decided: September 9, 1986.
JOSEPH P. KUHN, PETITIONER
WORKMEN'S COMPENSATION APPEAL BOARD (LEADER NURSING CENTERS, INC.), RESPONDENTS
Appeal from the Order of the Workmen's Compensation Appeal Board, in case of Rosemary Kuhn, Deceased, Joseph P. Kuhn, Widower v. Leader Nursing Centers, Inc., No. A-83827.
Donald F. Smith, Jr., Liever, Hyman & Potter, P.C., for petitioner.
Richard A. Bausher, Stevens & Lee, for respondent, Leader Nursing Centers, Inc.
Judges Barry and Palladino, and Senior Judge Kalish, sitting as a panel of three. Opinion by Judge Barry.
[ 100 Pa. Commw. Page 408]
Joseph Kuhn, the claimant, appeals from an order of the Workmen's Compensation Appeal Board which affirmed a decision of a referee and granted Leader Nursing Centers, Inc., the employer or alleged employer of the claimant, a credit of $150,000.00 towards the employer's ultimate liability for compensation.
On January 24, 1979, Rosemary Kuhn, the claimant's wife, was killed in a three car accident. She was a passenger in an automobile driven by Craig Duffy, an employee of Leader. At the time of the accident, Mr. Duffy and the decedent were enroute to a seminar being conducted by the employer. At the time of the accident, the decedent had been hired by Leader but had not actually commenced employment except for attending the seminar.
The claimant then filed wrongful death and survival actions in the Court of Common Pleas of Berks County against Leader, the Duffy Estate and the drivers of the
[ 100 Pa. Commw. Page 409]
other two automobiles involved in the accident. Leader attempted to assert its immunity from suit as an employer. The trial court decided to bifurcate the proceedings. The first portion of the trial was to determine the questions of liability and damages for the death of the decedent. If necessary, the second portion would have the jury decide if the decedent had been an employee of Leader. Following the first part of the trial, the jury completely exonerated the other two drivers and found that Leader and the Duffy Estate were liable for damages of $400,000.00. Rather than submit the employment issue to the jury, the claimant agreed to issue a joint tortfeasor release to Leader and the Duffy Estate in return for payment of $200,000.00. Duffy's automobile liability carrier paid $50,000.00 and St. Paul Insurance Co., Leader's automobile liability carrier, paid $150,000.00. The release specifically provided that the question of decedent's status as an employee was left unresolved.
The claimant then sought workmen's compensation death benefits. Leader's compensation carrier, Pennsylvania Manufacturers Association Insurance Co. (PMA), paid $1500.00 as the limit for funeral expenses but refused to pay any weekly benefits, believing (1) that a widower was not entitled to weekly benefits unless he was incapable of self-support and (2) that PMA was entitled to a credit of $150,000.00 because of the aforementioned settlement. Because of a refusal to pay, the claimant filed a fatal claim petition.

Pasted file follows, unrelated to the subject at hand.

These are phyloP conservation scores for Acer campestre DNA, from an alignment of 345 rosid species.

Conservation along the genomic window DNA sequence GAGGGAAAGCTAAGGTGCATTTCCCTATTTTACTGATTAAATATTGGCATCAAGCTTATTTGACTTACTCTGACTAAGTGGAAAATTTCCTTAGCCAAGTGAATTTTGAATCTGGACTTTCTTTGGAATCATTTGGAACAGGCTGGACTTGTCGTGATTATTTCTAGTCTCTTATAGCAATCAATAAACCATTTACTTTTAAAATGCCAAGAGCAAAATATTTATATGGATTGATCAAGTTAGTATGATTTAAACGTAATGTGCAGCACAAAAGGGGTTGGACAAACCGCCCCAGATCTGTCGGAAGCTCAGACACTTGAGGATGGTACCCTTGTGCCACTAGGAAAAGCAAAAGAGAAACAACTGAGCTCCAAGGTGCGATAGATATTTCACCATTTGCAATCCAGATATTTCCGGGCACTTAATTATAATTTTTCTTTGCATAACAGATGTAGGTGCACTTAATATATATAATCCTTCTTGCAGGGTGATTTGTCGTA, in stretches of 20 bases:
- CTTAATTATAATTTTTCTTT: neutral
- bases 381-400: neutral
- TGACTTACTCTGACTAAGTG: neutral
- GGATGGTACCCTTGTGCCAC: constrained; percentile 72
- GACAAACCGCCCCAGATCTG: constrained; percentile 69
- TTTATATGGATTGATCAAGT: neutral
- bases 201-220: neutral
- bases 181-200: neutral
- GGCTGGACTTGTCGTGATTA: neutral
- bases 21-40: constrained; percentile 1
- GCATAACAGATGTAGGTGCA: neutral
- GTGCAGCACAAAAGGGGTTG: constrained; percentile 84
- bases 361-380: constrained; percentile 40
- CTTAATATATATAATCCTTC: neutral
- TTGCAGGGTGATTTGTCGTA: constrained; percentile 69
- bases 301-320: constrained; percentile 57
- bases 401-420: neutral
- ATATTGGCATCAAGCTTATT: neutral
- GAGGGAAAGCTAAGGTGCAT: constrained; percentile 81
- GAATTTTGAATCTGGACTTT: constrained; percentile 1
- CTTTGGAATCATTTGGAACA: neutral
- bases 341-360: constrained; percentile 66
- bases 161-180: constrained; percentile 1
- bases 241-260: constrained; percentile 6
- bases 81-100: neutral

In Oknefski v. Workmen's Compensation Appeal Board, 63 Pa. Commonwealth Ct. 450, 439 A.2d 846 (1981), we decided that a widower was entitled to weekly benefits to the same extent as widows. PMA has abandoned its first defense that the claimant was not entitled to weekly death benefits. PMA continued to assert the defense that it was entitled to a credit. The
[ 100 Pa. Commw. Page 410]
case was then presented to the referee on stipulated facts, which included a provision that the decedent had been an employee of Leader at the time of her death. The referee decided that the claimant was entitled to weekly death benefits of $114.75 per week. He also decided that PMA was entitled to a credit of $150,000.00 by virtue of the settlement. The Board affirmed and this appeal followed.
The sole issue presented is one of law. On these facts, is PMA entitled to a credit towards its ultimate workmen's compensation liability by virtue of the payment of $150,000.00 by the employer's automobile liability carrier? We believe not.
Permit us to first make clear what is not being sought. St. Paul, the automobile liability carrier, is not seeking subrogation. Section 319 of the Workmen's Compensation Act, Act of June 2, 1915, P.L. 736, as amended, 77 P.S. § 671, provides:
Where a compensable injury is caused in whole or in part by the act or omission of a third party, the employer shall be subrogated to the right of the employe, his personal representative, his estate or his dependents, against such third party to the extent of compensation payable under this article by the employer. . . .
[ 100 Pa. Commw. Page 411]
Where an employe has received payment for the disability or medical expense resulting from an injury in the course of his employment paid by the employer or an insurance company on the basis that the injury and disability were not compensable under this act in the event of an agreement or award for that injury the employer or insurance company who made the payments shall be subrogated out of the agreement or award to the amount so paid, if the right to subrogation is agreed to by the parties or is established Page 411} at the time of hearing before the referee or the board. (Emphasis added.)